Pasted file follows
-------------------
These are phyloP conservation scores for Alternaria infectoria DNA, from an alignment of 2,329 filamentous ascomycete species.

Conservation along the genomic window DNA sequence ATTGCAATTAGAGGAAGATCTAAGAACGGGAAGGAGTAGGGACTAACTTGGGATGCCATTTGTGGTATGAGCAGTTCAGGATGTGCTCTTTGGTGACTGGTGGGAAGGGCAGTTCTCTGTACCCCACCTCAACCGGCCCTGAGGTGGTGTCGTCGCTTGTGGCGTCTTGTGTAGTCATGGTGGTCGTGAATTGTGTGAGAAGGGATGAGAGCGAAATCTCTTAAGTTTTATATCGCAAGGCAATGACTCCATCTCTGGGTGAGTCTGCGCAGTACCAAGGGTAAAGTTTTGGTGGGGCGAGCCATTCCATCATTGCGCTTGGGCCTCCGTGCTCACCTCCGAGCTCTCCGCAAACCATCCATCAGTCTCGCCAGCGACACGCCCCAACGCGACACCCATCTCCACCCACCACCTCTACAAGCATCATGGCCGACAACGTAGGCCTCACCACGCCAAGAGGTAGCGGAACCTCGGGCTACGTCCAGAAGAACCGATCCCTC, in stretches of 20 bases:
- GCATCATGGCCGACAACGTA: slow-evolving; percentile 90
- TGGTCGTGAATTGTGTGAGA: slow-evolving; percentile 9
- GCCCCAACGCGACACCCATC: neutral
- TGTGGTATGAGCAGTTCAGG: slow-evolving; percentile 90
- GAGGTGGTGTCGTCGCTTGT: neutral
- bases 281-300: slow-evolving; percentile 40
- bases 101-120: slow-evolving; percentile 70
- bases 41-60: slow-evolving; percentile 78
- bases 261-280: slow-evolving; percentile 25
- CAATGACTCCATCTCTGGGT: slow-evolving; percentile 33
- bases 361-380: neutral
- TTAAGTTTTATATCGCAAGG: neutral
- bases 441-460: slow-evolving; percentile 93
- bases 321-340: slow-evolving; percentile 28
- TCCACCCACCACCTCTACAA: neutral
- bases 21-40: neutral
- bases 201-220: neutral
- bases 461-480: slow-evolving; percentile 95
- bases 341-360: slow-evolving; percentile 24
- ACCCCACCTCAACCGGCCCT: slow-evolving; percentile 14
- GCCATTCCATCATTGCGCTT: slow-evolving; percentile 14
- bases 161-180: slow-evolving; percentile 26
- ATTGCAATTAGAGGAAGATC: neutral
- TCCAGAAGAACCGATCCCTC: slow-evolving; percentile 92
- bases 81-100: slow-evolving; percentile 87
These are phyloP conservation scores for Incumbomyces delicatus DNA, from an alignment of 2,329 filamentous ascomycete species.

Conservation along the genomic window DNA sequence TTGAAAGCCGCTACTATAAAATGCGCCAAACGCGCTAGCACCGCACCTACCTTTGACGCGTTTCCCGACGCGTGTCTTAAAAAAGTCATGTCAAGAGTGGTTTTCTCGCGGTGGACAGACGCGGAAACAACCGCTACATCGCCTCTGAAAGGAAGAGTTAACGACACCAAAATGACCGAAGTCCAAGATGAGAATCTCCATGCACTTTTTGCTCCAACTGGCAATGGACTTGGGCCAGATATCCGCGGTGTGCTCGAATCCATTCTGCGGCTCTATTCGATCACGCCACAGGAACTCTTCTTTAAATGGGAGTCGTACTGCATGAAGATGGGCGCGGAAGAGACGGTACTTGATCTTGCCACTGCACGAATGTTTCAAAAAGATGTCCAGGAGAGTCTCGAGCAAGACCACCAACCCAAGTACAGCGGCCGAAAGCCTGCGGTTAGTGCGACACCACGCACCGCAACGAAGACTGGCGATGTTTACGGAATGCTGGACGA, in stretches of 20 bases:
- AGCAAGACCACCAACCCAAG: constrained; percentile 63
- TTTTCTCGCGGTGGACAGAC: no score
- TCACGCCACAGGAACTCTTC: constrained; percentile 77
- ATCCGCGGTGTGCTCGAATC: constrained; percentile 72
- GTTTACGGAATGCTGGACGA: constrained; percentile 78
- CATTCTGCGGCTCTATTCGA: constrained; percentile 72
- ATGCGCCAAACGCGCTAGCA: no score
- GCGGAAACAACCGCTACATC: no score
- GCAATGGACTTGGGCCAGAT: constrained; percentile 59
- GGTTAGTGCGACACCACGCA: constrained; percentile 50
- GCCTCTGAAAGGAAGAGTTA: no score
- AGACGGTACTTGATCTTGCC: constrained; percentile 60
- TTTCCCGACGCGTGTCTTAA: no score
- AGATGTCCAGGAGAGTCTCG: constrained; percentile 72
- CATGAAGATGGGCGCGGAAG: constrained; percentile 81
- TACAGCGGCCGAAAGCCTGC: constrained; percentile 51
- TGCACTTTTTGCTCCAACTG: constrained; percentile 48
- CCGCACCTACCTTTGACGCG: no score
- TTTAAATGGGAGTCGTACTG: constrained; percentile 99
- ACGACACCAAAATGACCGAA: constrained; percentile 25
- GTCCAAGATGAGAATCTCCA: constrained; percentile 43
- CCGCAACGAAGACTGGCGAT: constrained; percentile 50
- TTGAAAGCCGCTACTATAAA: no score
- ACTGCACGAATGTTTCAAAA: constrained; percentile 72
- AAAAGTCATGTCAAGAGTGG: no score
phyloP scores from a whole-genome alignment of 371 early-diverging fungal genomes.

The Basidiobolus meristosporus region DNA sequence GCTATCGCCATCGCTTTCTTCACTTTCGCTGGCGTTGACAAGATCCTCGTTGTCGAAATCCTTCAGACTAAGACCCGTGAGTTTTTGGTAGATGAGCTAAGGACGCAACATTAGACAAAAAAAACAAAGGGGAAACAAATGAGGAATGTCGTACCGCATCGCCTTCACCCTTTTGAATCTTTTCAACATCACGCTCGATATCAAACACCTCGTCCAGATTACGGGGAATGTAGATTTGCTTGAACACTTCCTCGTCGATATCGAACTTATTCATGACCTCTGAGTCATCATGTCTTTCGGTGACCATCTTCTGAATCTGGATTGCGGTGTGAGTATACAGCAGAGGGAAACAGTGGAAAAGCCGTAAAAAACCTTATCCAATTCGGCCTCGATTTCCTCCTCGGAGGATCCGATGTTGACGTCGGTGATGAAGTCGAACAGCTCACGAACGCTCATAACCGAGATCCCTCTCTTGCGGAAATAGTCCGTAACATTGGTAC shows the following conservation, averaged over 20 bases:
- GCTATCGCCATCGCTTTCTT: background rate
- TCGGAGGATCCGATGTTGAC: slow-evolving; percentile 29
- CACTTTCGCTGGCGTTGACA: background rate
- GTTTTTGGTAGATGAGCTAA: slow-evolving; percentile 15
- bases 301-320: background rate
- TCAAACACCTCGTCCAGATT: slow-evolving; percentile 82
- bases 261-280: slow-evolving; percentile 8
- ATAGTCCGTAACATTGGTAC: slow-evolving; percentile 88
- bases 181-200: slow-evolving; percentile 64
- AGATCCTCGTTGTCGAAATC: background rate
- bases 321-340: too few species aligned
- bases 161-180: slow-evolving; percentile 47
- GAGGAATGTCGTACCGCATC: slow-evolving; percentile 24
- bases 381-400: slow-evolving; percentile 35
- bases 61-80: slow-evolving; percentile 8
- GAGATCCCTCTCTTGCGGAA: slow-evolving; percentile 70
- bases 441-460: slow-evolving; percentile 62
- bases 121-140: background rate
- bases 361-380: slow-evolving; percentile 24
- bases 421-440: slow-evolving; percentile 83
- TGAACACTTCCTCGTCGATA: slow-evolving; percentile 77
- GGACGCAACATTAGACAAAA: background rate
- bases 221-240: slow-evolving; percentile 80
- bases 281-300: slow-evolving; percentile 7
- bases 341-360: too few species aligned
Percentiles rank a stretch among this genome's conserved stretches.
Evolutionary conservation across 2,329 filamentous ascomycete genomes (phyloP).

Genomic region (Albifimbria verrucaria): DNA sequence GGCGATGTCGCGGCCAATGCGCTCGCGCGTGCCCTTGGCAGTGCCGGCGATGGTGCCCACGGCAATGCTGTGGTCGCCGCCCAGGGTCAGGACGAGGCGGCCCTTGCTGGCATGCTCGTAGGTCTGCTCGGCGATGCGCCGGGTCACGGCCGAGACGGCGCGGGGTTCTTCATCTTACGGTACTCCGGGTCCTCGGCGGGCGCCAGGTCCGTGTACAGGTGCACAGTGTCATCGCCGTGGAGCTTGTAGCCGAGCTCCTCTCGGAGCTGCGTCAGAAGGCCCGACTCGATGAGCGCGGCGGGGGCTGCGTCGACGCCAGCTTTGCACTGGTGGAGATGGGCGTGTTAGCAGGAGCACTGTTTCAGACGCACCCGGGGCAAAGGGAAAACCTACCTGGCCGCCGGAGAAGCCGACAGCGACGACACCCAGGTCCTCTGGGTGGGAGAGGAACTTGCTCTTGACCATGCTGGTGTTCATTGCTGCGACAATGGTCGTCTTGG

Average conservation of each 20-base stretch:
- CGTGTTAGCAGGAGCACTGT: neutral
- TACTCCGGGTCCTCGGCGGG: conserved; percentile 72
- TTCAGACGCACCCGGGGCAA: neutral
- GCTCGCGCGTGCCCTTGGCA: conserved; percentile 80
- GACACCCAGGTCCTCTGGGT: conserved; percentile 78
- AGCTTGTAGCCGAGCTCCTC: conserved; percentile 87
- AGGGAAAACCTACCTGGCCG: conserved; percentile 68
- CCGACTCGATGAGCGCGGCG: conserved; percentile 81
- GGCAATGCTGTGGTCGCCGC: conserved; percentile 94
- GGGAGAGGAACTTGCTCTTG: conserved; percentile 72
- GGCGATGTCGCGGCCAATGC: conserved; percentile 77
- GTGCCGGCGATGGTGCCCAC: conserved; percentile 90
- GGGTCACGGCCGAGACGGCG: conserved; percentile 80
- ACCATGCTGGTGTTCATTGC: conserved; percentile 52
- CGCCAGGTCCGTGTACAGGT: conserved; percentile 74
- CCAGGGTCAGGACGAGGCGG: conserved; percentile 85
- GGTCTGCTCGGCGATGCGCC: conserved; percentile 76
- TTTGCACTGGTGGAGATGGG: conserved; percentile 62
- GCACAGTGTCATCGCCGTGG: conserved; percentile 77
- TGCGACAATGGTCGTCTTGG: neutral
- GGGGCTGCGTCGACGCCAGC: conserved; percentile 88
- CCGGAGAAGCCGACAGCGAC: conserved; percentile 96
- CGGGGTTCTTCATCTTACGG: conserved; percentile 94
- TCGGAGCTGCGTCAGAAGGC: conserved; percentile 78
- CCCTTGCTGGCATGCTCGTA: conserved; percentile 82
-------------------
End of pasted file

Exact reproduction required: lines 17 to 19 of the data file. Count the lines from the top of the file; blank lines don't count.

- TCCACCCACCACCTCTACAA: neutral
- bases 21-40: neutral
- bases 201-220: neutral